Ad Astra (To the Stars)
This star trail shot was nearly 4 hours of exposures. It was done using an Olympus OM-D EM-1 camera with a feature called Live Comp. Look it up, it’s pretty cool, it smashes the change of light on to the previous composite in camera in real time vs. 10s or 100s of exposures to process in photoshop. Plus you watch the image grown on your wirelessly connect phone or tablet, way cool, right? So while that was going on I backlit the grass with the rear cab lights on my truck, ~1 minute. Then I light painted the tractor or it would have been a silhouette. The fire flies accumulated over time adding a little spice to the dish.
I travel a lot for adventures but have also grown to love the wide open spaces of the Flint Hills in Kansas. It’s something that isn’t always obvious with a casual visit, it takes time, but the place has a way of sneaking up on you. It’s the real west right here in the midwest, with dark skies and bright stars, sunrise, and sunsets as good as anywhere on earth; black burned hills that turn to a green lush buffet for cattle, amazing landscapes, textures, and great people. Just get off I-70 a bit and you’ll see.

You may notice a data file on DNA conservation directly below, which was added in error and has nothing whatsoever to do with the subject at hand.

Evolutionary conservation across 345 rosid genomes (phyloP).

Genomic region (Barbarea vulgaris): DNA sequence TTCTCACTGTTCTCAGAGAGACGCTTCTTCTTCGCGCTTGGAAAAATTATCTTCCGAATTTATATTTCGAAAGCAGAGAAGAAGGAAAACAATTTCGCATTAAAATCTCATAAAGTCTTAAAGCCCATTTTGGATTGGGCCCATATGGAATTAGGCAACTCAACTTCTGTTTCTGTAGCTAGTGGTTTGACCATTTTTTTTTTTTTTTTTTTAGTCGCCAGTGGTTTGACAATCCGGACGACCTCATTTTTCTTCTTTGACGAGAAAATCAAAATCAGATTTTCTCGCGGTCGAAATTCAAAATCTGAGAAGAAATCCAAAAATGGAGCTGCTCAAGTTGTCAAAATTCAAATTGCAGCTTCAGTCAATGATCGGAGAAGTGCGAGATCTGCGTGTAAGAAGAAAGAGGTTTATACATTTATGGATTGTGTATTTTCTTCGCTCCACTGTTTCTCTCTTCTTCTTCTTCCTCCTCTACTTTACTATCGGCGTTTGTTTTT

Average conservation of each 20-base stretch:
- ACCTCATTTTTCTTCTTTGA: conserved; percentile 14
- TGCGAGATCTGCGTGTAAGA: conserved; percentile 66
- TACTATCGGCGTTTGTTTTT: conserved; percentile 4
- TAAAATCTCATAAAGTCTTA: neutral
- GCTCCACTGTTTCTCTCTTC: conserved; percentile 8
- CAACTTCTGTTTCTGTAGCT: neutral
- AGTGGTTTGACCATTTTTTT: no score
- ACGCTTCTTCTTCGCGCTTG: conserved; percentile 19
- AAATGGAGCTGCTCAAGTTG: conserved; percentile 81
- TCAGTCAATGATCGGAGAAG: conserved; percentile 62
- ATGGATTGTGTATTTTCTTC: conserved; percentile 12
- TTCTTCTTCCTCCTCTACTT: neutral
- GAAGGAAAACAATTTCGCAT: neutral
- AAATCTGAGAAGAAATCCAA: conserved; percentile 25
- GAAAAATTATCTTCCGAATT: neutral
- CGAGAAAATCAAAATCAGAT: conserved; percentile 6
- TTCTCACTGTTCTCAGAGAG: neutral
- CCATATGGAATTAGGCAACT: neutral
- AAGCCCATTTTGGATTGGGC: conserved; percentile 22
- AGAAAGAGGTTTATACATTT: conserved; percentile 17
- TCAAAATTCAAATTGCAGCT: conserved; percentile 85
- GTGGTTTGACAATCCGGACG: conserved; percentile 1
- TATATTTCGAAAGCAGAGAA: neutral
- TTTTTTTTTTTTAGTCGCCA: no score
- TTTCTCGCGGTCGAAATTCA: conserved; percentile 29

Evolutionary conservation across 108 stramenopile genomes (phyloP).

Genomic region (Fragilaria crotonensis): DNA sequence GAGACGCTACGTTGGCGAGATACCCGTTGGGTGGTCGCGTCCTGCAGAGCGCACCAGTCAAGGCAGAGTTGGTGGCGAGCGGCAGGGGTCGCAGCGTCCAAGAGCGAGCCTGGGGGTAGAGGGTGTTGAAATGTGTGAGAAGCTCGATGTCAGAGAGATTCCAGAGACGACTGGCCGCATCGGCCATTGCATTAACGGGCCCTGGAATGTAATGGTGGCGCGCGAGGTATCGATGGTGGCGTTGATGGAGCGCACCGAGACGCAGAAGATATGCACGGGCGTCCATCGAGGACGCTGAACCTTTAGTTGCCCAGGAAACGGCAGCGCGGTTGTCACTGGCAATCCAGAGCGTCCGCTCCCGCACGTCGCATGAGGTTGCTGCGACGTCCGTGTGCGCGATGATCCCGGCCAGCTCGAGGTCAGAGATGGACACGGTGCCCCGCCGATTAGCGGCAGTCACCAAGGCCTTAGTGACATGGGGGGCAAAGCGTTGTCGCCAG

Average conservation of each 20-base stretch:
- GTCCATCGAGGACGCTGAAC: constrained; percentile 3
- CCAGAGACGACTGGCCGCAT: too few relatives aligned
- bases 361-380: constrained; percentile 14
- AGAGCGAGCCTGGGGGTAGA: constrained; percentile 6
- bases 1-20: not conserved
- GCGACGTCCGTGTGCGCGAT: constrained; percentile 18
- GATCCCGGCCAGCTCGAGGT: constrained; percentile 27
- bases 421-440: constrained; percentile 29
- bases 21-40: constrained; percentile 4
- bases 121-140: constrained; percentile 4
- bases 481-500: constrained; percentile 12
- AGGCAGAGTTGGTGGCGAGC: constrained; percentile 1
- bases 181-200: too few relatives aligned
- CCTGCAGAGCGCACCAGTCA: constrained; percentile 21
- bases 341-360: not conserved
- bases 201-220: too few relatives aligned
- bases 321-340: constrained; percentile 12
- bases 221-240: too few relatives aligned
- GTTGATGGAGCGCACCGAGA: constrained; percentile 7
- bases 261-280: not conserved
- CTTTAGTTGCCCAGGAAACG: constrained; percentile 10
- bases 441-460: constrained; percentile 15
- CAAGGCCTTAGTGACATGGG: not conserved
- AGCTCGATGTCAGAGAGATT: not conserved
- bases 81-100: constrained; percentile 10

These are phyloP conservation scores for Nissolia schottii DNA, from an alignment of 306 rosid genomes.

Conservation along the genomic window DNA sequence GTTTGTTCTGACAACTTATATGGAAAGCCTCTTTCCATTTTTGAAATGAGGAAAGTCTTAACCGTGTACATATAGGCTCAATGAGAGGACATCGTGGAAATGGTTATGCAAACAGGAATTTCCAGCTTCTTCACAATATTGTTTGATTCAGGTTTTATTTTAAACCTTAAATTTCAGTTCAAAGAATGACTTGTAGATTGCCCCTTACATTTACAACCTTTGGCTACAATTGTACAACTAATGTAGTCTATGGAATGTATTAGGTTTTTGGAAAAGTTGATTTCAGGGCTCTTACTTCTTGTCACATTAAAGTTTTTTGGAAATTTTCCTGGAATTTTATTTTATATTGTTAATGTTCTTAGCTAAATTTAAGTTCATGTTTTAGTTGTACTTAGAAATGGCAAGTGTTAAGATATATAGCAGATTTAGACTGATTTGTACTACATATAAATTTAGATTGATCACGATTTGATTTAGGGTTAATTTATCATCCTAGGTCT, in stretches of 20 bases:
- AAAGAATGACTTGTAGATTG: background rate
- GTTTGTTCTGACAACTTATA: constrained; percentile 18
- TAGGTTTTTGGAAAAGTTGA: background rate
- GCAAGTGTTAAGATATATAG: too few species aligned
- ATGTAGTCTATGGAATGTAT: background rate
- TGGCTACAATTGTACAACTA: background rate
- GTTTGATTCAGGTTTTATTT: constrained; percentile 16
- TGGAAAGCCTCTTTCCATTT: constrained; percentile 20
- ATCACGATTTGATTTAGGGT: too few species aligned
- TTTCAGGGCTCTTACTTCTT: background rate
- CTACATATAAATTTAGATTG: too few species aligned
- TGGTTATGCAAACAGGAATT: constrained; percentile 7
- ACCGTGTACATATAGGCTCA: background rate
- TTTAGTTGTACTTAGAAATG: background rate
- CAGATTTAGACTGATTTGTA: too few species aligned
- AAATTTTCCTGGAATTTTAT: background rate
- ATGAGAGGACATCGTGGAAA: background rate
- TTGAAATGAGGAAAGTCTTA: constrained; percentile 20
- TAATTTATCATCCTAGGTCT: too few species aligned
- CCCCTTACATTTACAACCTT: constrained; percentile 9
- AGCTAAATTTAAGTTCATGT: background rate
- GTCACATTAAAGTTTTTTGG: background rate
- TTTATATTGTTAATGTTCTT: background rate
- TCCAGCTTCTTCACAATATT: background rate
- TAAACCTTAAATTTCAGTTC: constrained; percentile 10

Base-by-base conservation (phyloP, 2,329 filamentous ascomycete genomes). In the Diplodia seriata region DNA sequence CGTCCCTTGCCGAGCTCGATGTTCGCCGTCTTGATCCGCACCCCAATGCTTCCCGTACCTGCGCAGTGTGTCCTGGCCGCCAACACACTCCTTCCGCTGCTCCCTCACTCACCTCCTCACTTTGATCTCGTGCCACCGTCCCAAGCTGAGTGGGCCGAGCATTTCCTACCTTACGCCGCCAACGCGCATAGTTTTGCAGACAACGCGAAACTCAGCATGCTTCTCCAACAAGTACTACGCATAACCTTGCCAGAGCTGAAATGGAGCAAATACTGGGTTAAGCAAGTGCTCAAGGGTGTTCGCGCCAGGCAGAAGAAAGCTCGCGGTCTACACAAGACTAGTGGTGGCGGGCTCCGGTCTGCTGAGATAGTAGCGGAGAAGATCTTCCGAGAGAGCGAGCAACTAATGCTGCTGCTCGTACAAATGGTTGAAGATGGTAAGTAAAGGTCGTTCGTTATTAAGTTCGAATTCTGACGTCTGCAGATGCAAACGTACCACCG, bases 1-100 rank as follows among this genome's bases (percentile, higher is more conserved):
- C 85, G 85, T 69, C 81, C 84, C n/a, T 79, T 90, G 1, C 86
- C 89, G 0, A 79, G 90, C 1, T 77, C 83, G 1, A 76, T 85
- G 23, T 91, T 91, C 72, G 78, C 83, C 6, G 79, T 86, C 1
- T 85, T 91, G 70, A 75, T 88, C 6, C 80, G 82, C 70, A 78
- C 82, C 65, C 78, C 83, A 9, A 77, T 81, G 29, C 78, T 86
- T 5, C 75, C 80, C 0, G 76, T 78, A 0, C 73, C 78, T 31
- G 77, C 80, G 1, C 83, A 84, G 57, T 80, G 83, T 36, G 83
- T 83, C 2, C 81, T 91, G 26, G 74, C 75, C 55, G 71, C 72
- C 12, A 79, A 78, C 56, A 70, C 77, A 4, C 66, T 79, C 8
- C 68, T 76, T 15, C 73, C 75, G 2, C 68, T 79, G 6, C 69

The shot below was taken on Isla El Pescador, a little island not far from our base at Las Animas on the Baja tour. We had a blast that night and it was a thrill to watch people get star shots out of their cameras for the first time. The tour is timed so that we can go for the sunset, set up and wait for the stars to show up, just enough time for a cerveza in between the two shoots. We stood low on the beach and shot up over the bird dropped ridge with the line of cactus, while I light painted them from the right side of the frame.
Shooting the luminescent plankton was one of the craziest and most fun ideas we had in Baja. Luckily it worked out just as envisioned. The luminous plankton that would light up the water in the wake of the ponga and when schools of fish swam through. It was very cool but hard to capture. The pilot Gray and I bounced around some ideas and decided a long exposure would be the best bet. Lisa and I hiked up to the cliff on a point near the Las Animas eco-lodge and signaled to the boat with flashlight codes. Once in place, the captain ran the boat in expanding circles and we caught the effect under the Milky Way. Everyone was pretty excited we were able to capture it!